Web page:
ICF's Macro acquisition moves it deeper into health care

Deal brings company health-related customers at CDC, NIH and HHS

ICF International Inc.'s acquisition of Macro International Inc. was about two things: a good fit and an ability to move ICF deeper into the coveted health care market.

ICF paid $155 million in April 2009 to acquire Macro, an advisory services firm that specializes in energy and cybersecurity in addition to health programs.

“We were trying to expand in the health arena, and we thought it would be a great fit for us,” said Sudhakar Kesavan, ICF's chairman and chief executive officer. The deal landed ICF on the short list of the best dealmakers of 2009. ICF also closed the acquisition of Agent Logic during 2009.

Macro has been "around for 40 years, so we knew about the fact that they were very strong in several research areas, especially in the broad health space,” he said, adding that Macro’s client list “was nearly 100 percent federal.”

Renamed ICF Macro, the company’s major clients include the Centers for Disease Control and Prevention, National Institutes of Health, and the Health and Human Services Department, in addition to the State, Education and Veterans Affairs departments.

Kesavan said Macro had been in his sights for some time, and the two companies had begun merger talks several years ago. But internal organization issues with Macro’s parent company, InfoGroup, stalled the talks, he said.

When a new management team took over, “it was easier to get their attention,” he added.

Founded in 1966, Macro was no stranger to new ownership.

In 1999, the company was acquired by Opinion Research Corp., which was acquired in 2006 by InfoUSA. Macro resumed business under its legal name, Macro International Inc., and began operating as a wholly owned subsidiary of InfoUSA, which became InfoGroup.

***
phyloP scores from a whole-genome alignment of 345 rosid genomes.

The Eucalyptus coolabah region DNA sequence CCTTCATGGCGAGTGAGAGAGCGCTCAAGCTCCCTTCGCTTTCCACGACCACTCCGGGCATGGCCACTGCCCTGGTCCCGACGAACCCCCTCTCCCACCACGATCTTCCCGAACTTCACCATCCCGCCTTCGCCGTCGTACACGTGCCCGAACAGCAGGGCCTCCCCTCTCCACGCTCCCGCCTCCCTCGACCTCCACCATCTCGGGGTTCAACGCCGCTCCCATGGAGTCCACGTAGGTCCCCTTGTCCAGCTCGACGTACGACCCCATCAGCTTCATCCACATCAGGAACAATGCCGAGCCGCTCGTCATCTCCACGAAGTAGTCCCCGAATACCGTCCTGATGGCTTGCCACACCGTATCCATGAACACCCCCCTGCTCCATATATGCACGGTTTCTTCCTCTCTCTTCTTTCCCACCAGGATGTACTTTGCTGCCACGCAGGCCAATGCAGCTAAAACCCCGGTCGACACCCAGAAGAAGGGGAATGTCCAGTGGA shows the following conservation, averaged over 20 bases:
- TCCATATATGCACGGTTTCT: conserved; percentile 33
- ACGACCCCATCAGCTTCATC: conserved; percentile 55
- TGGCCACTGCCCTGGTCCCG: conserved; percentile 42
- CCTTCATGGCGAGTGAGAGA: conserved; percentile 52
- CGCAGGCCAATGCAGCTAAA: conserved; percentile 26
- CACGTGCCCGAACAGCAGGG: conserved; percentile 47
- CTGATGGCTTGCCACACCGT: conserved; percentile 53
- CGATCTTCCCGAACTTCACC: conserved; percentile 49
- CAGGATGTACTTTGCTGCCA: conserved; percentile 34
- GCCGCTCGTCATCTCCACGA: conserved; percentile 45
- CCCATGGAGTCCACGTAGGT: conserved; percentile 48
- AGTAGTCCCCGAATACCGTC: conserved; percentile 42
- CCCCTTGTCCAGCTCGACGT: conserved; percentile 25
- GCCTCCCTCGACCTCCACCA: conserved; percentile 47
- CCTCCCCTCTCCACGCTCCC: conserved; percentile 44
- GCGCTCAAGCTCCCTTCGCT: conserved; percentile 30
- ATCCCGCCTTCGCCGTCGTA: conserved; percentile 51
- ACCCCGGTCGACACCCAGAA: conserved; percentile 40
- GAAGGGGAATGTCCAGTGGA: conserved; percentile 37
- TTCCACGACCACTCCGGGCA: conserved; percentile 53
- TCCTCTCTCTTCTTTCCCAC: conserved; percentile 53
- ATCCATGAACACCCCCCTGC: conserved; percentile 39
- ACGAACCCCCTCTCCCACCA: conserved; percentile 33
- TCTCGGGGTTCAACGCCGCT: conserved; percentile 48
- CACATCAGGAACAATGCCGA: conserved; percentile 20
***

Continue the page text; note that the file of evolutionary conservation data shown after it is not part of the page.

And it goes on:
In 2007, Macro International merged with Social and Health Services Ltd.

ICF’s due diligence showed that Macro was a solid business, had a substantial amount of work in the pipeline, and was well respected in the industry, Kesavan said. In addition, the two companies were familiar with each other from work they had done at HHS.

“So it wasn’t as if this was someone completely unknown to us,” he said.

ICF grew by almost 700 employees when the acquisition was completed. “Culturally, there was not much of a difference,” Kesavan said.

The expanded company has merged the legacy offerings “and that has given us some significant scale at NIH, at CDC and at the State Department,” he said.

Former Macro employees have begun to work with some of ICF’s clients, and that has led to $40 million in new work, primarily at HHS, he added.

In February 2008, a $275 million, five-year credit line from a group of banks led by Citizens Bank of Pennsylvania provided the funding for the acquisition.

Kesavan foresees organic growth of between 11 percent and 16 percent this year, which could include further acquisitions because ICF has new purchasing power.

“We raised nearly $85 million in a secondary offering, so we have paid down our credit line substantially after the Macro acquisition,” he said. “We certainly have the financing to do additional acquisitions.”

Kesavan has stated publicly that ICF’s growth strategy was to acquire “profitable, high-quality firms that provide significant growth potential and cross-sell opportunities” in its key markets.

“I think we’re fortunate that the spending environment and the general markets are focused on the areas where we have some expertise,” he added.

McGrath North Mullin & Kratz, PC LLO and Arent Fox LLP acted as ICF’s legal counsel on the transaction. RSM McGladrey Inc. conducted financial and tax due diligence.

About the Author

David Hubler is the former print managing editor for GCN and senior editor for Washington Technology. He is freelance writer living in Annandale, Va.

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